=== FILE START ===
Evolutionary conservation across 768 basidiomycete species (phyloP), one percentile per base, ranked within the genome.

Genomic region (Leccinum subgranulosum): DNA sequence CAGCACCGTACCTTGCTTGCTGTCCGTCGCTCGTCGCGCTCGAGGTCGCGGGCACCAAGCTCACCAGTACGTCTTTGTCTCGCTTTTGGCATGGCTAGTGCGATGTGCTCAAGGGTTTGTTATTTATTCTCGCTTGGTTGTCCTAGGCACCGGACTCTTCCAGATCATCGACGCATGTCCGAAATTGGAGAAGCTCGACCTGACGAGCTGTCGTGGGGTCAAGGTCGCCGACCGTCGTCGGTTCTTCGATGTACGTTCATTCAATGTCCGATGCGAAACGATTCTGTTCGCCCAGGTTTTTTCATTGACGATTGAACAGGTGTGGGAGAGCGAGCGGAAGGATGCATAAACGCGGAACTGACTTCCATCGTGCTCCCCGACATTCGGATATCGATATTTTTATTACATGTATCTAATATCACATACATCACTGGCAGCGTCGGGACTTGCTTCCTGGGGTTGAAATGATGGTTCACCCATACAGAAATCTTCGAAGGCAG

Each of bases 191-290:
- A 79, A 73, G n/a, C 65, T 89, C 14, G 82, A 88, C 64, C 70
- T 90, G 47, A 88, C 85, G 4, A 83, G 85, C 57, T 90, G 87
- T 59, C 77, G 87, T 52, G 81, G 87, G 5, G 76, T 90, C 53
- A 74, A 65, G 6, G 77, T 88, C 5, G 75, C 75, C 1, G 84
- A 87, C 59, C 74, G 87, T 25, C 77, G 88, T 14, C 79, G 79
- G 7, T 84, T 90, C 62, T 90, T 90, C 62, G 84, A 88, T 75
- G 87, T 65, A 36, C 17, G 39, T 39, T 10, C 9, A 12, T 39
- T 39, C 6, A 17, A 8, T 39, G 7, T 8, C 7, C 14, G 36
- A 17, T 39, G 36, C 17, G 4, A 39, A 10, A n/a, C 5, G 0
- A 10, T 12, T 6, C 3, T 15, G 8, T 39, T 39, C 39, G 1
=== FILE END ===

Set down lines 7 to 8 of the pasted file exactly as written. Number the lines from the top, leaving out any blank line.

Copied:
- A 74, A 65, G 6, G 77, T 88, C 5, G 75, C 75, C 1, G 84
- A 87, C 59, C 74, G 87, T 25, C 77, G 88, T 14, C 79, G 79